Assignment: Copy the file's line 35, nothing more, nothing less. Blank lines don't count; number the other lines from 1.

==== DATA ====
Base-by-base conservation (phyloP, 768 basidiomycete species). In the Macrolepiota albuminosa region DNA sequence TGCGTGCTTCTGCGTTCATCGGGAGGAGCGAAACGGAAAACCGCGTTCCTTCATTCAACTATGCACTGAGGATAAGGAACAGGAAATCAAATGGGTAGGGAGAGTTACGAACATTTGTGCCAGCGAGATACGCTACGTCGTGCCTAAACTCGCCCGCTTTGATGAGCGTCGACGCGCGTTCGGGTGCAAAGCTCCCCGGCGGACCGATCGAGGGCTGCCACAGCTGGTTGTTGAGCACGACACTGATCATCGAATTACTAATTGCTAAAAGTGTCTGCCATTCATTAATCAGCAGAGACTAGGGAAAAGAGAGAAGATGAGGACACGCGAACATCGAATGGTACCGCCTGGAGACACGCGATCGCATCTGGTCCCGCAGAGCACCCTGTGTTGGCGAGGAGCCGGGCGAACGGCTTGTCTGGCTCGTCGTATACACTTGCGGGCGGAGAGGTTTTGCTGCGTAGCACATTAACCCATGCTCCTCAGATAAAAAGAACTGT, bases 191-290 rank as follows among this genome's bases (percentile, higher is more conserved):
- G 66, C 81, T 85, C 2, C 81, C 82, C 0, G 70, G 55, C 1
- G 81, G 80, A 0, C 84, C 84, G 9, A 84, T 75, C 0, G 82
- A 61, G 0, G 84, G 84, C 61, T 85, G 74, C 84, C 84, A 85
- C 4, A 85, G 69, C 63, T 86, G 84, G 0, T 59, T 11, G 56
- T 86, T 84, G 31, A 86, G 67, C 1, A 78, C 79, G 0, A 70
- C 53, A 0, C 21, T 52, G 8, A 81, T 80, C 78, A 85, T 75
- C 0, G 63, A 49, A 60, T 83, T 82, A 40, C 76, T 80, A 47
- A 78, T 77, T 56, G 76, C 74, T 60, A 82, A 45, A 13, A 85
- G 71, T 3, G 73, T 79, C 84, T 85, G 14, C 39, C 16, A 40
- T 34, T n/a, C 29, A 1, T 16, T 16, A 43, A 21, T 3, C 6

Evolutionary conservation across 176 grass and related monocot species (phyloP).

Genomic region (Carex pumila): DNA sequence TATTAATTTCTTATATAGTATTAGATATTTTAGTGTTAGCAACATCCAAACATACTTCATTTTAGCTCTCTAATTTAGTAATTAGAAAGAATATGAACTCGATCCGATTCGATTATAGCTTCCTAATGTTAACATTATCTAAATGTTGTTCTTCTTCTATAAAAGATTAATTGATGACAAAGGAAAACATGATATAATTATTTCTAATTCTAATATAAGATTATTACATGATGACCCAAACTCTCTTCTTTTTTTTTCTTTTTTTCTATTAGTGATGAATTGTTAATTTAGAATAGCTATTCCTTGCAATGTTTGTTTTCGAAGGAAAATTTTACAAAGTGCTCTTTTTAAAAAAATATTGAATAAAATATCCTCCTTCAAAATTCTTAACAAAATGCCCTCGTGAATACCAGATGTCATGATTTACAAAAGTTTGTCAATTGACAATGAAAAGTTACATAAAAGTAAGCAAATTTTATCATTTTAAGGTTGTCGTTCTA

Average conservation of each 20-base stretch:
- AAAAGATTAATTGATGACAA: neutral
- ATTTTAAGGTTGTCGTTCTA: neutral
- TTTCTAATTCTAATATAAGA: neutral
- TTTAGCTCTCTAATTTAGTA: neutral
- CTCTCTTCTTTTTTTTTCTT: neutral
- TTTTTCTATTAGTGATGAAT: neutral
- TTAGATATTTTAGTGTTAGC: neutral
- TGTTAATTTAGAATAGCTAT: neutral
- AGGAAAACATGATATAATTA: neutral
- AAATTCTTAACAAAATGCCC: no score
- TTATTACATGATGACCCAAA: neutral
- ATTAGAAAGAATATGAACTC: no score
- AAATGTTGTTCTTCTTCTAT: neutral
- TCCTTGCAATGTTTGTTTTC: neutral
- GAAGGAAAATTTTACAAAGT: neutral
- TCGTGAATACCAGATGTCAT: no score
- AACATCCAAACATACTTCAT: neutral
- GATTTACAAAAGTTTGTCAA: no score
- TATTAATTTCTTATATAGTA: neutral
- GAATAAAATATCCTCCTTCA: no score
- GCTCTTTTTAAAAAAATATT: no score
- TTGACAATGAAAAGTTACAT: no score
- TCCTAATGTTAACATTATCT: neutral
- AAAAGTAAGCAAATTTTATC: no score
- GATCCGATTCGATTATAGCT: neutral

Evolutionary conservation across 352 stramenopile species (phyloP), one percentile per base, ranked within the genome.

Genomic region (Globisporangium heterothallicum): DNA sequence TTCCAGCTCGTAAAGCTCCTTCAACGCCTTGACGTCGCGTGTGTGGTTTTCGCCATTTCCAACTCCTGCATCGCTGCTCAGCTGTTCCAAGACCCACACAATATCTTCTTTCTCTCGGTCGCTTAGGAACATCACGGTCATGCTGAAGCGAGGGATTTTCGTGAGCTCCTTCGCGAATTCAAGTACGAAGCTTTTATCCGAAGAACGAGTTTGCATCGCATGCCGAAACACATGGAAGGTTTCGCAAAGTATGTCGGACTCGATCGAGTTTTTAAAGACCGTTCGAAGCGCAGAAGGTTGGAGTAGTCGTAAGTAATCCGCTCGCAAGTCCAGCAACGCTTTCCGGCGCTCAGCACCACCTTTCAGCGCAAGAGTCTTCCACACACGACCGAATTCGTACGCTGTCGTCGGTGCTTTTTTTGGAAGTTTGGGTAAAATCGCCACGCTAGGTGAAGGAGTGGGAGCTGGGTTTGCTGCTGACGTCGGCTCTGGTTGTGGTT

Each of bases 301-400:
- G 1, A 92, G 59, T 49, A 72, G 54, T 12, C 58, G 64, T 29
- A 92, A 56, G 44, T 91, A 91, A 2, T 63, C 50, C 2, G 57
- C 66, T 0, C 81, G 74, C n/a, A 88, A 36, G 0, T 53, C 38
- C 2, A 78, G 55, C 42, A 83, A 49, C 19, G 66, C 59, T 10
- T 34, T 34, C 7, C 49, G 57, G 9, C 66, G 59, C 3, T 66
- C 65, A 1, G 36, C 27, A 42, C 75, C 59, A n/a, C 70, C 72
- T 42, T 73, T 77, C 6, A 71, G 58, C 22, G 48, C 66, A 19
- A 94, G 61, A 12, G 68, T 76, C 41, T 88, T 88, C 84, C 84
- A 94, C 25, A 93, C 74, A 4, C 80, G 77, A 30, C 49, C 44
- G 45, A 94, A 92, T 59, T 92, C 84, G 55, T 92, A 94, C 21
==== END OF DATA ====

- GCTCTTTTTAAAAAAATATT: no score